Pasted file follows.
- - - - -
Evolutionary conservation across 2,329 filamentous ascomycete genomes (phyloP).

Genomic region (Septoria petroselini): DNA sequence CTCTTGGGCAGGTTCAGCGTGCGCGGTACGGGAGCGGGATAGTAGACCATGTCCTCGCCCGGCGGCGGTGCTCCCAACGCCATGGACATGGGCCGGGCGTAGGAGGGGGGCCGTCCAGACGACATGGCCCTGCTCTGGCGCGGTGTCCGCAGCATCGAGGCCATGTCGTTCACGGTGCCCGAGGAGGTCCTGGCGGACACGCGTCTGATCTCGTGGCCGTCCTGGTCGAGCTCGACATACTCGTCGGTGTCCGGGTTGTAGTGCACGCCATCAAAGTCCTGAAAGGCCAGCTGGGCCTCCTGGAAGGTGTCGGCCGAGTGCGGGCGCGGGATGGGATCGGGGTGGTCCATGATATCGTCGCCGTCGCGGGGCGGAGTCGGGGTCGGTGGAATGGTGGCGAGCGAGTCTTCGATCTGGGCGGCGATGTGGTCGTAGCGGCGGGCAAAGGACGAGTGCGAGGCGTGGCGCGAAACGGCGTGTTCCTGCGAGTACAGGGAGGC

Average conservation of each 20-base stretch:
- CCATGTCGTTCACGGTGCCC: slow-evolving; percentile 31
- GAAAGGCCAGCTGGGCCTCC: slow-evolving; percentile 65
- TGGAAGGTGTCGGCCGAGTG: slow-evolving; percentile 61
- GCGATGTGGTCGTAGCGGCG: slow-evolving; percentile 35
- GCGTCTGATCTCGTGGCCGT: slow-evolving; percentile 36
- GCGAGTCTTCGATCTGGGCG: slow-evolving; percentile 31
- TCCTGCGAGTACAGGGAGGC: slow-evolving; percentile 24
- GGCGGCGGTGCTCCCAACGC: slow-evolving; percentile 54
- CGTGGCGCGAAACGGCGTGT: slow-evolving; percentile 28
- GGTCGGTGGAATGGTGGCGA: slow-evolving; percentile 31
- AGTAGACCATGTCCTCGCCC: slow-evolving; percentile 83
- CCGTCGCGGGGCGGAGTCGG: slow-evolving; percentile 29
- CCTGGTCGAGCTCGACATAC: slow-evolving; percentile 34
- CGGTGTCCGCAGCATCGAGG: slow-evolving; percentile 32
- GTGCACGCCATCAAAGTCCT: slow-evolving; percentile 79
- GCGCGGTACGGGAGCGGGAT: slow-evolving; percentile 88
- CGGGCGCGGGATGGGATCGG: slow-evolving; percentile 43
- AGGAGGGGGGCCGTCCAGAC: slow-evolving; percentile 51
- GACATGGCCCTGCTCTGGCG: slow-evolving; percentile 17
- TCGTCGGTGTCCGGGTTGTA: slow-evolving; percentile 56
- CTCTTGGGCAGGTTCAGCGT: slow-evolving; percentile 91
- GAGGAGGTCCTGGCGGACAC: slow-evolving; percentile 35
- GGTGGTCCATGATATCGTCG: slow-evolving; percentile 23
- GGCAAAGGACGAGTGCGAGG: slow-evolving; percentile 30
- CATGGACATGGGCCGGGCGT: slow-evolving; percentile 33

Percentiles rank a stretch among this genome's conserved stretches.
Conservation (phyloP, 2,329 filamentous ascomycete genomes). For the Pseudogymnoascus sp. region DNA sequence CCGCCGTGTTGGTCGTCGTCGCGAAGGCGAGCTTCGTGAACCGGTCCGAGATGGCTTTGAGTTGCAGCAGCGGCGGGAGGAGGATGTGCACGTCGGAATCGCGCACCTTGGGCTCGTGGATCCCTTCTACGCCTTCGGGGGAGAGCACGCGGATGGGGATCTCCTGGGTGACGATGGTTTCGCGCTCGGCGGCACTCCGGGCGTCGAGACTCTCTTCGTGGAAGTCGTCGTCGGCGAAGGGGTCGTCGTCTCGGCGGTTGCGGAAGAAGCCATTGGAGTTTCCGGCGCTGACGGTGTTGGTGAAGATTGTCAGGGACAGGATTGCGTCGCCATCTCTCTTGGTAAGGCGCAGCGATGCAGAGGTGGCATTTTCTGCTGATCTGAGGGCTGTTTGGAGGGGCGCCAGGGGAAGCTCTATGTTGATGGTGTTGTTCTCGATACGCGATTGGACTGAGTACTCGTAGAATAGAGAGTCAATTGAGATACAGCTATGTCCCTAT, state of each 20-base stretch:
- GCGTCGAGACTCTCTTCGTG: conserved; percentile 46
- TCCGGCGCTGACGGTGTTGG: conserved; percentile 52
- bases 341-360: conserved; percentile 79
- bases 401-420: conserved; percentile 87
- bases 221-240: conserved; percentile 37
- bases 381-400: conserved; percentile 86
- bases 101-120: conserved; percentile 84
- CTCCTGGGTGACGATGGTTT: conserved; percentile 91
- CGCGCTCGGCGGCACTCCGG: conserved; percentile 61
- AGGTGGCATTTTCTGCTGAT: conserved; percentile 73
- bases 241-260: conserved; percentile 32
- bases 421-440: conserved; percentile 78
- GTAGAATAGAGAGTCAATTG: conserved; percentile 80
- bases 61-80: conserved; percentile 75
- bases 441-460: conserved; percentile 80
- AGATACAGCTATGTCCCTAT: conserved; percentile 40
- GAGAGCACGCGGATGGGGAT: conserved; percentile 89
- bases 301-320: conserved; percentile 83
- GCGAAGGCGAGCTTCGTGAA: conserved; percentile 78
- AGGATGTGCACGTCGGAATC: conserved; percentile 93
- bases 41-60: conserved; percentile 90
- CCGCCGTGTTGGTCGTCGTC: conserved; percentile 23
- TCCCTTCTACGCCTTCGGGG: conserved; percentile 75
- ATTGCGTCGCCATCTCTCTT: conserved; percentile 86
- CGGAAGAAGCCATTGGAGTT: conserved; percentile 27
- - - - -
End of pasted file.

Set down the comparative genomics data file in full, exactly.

Evolutionary conservation across 2,329 filamentous ascomycete genomes (phyloP).

Genomic region (Septoria petroselini): DNA sequence CTCTTGGGCAGGTTCAGCGTGCGCGGTACGGGAGCGGGATAGTAGACCATGTCCTCGCCCGGCGGCGGTGCTCCCAACGCCATGGACATGGGCCGGGCGTAGGAGGGGGGCCGTCCAGACGACATGGCCCTGCTCTGGCGCGGTGTCCGCAGCATCGAGGCCATGTCGTTCACGGTGCCCGAGGAGGTCCTGGCGGACACGCGTCTGATCTCGTGGCCGTCCTGGTCGAGCTCGACATACTCGTCGGTGTCCGGGTTGTAGTGCACGCCATCAAAGTCCTGAAAGGCCAGCTGGGCCTCCTGGAAGGTGTCGGCCGAGTGCGGGCGCGGGATGGGATCGGGGTGGTCCATGATATCGTCGCCGTCGCGGGGCGGAGTCGGGGTCGGTGGAATGGTGGCGAGCGAGTCTTCGATCTGGGCGGCGATGTGGTCGTAGCGGCGGGCAAAGGACGAGTGCGAGGCGTGGCGCGAAACGGCGTGTTCCTGCGAGTACAGGGAGGC

Average conservation of each 20-base stretch:
- CCATGTCGTTCACGGTGCCC: slow-evolving; percentile 31
- GAAAGGCCAGCTGGGCCTCC: slow-evolving; percentile 65
- TGGAAGGTGTCGGCCGAGTG: slow-evolving; percentile 61
- GCGATGTGGTCGTAGCGGCG: slow-evolving; percentile 35
- GCGTCTGATCTCGTGGCCGT: slow-evolving; percentile 36
- GCGAGTCTTCGATCTGGGCG: slow-evolving; percentile 31
- TCCTGCGAGTACAGGGAGGC: slow-evolving; percentile 24
- GGCGGCGGTGCTCCCAACGC: slow-evolving; percentile 54
- CGTGGCGCGAAACGGCGTGT: slow-evolving; percentile 28
- GGTCGGTGGAATGGTGGCGA: slow-evolving; percentile 31
- AGTAGACCATGTCCTCGCCC: slow-evolving; percentile 83
- CCGTCGCGGGGCGGAGTCGG: slow-evolving; percentile 29
- CCTGGTCGAGCTCGACATAC: slow-evolving; percentile 34
- CGGTGTCCGCAGCATCGAGG: slow-evolving; percentile 32
- GTGCACGCCATCAAAGTCCT: slow-evolving; percentile 79
- GCGCGGTACGGGAGCGGGAT: slow-evolving; percentile 88
- CGGGCGCGGGATGGGATCGG: slow-evolving; percentile 43
- AGGAGGGGGGCCGTCCAGAC: slow-evolving; percentile 51
- GACATGGCCCTGCTCTGGCG: slow-evolving; percentile 17
- TCGTCGGTGTCCGGGTTGTA: slow-evolving; percentile 56
- CTCTTGGGCAGGTTCAGCGT: slow-evolving; percentile 91
- GAGGAGGTCCTGGCGGACAC: slow-evolving; percentile 35
- GGTGGTCCATGATATCGTCG: slow-evolving; percentile 23
- GGCAAAGGACGAGTGCGAGG: slow-evolving; percentile 30
- CATGGACATGGGCCGGGCGT: slow-evolving; percentile 33

Percentiles rank a stretch among this genome's conserved stretches.
Conservation (phyloP, 2,329 filamentous ascomycete genomes). For the Pseudogymnoascus sp. region DNA sequence CCGCCGTGTTGGTCGTCGTCGCGAAGGCGAGCTTCGTGAACCGGTCCGAGATGGCTTTGAGTTGCAGCAGCGGCGGGAGGAGGATGTGCACGTCGGAATCGCGCACCTTGGGCTCGTGGATCCCTTCTACGCCTTCGGGGGAGAGCACGCGGATGGGGATCTCCTGGGTGACGATGGTTTCGCGCTCGGCGGCACTCCGGGCGTCGAGACTCTCTTCGTGGAAGTCGTCGTCGGCGAAGGGGTCGTCGTCTCGGCGGTTGCGGAAGAAGCCATTGGAGTTTCCGGCGCTGACGGTGTTGGTGAAGATTGTCAGGGACAGGATTGCGTCGCCATCTCTCTTGGTAAGGCGCAGCGATGCAGAGGTGGCATTTTCTGCTGATCTGAGGGCTGTTTGGAGGGGCGCCAGGGGAAGCTCTATGTTGATGGTGTTGTTCTCGATACGCGATTGGACTGAGTACTCGTAGAATAGAGAGTCAATTGAGATACAGCTATGTCCCTAT, state of each 20-base stretch:
- GCGTCGAGACTCTCTTCGTG: conserved; percentile 46
- TCCGGCGCTGACGGTGTTGG: conserved; percentile 52
- bases 341-360: conserved; percentile 79
- bases 401-420: conserved; percentile 87
- bases 221-240: conserved; percentile 37
- bases 381-400: conserved; percentile 86
- bases 101-120: conserved; percentile 84
- CTCCTGGGTGACGATGGTTT: conserved; percentile 91
- CGCGCTCGGCGGCACTCCGG: conserved; percentile 61
- AGGTGGCATTTTCTGCTGAT: conserved; percentile 73
- bases 241-260: conserved; percentile 32
- bases 421-440: conserved; percentile 78
- GTAGAATAGAGAGTCAATTG: conserved; percentile 80
- bases 61-80: conserved; percentile 75
- bases 441-460: conserved; percentile 80
- AGATACAGCTATGTCCCTAT: conserved; percentile 40
- GAGAGCACGCGGATGGGGAT: conserved; percentile 89
- bases 301-320: conserved; percentile 83
- GCGAAGGCGAGCTTCGTGAA: conserved; percentile 78
- AGGATGTGCACGTCGGAATC: conserved; percentile 93
- bases 41-60: conserved; percentile 90
- CCGCCGTGTTGGTCGTCGTC: conserved; percentile 23
- TCCCTTCTACGCCTTCGGGG: conserved; percentile 75
- ATTGCGTCGCCATCTCTCTT: conserved; percentile 86
- CGGAAGAAGCCATTGGAGTT: conserved; percentile 27